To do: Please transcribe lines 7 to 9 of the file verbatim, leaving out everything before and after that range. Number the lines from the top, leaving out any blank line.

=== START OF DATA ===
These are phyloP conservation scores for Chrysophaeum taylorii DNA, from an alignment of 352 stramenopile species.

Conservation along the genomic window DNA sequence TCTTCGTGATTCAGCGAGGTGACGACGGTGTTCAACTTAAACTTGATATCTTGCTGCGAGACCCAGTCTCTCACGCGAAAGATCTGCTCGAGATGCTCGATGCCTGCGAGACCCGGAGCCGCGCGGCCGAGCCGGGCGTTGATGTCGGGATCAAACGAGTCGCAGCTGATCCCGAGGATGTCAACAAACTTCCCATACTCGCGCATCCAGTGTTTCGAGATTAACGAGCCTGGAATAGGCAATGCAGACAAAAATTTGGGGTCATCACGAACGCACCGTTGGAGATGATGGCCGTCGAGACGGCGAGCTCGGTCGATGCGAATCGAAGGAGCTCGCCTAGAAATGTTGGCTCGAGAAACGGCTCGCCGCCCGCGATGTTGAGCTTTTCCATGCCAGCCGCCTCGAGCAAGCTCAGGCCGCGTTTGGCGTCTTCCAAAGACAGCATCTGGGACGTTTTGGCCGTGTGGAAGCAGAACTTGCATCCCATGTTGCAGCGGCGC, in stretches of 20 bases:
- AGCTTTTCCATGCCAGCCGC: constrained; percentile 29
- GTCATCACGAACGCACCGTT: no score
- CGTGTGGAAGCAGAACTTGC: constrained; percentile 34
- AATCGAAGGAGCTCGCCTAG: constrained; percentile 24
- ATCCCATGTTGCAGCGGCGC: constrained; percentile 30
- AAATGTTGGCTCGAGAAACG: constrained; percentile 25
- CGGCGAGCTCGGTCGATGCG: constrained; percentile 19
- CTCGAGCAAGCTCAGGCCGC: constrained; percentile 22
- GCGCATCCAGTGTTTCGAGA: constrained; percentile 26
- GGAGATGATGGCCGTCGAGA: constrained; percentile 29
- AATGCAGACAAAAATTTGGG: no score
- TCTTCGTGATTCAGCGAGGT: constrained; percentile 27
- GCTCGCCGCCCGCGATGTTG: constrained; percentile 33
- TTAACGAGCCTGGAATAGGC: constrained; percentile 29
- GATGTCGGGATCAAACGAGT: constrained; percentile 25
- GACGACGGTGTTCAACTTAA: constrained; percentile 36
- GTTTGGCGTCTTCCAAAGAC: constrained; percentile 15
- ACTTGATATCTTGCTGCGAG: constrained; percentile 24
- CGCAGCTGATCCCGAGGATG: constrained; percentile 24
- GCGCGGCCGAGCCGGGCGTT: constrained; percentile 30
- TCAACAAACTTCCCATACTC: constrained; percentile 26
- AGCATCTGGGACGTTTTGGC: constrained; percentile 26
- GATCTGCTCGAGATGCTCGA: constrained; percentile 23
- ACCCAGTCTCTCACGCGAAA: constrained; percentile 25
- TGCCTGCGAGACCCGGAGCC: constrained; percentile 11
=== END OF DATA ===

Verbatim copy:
- ATCCCATGTTGCAGCGGCGC: constrained; percentile 30
- AAATGTTGGCTCGAGAAACG: constrained; percentile 25
- CGGCGAGCTCGGTCGATGCG: constrained; percentile 19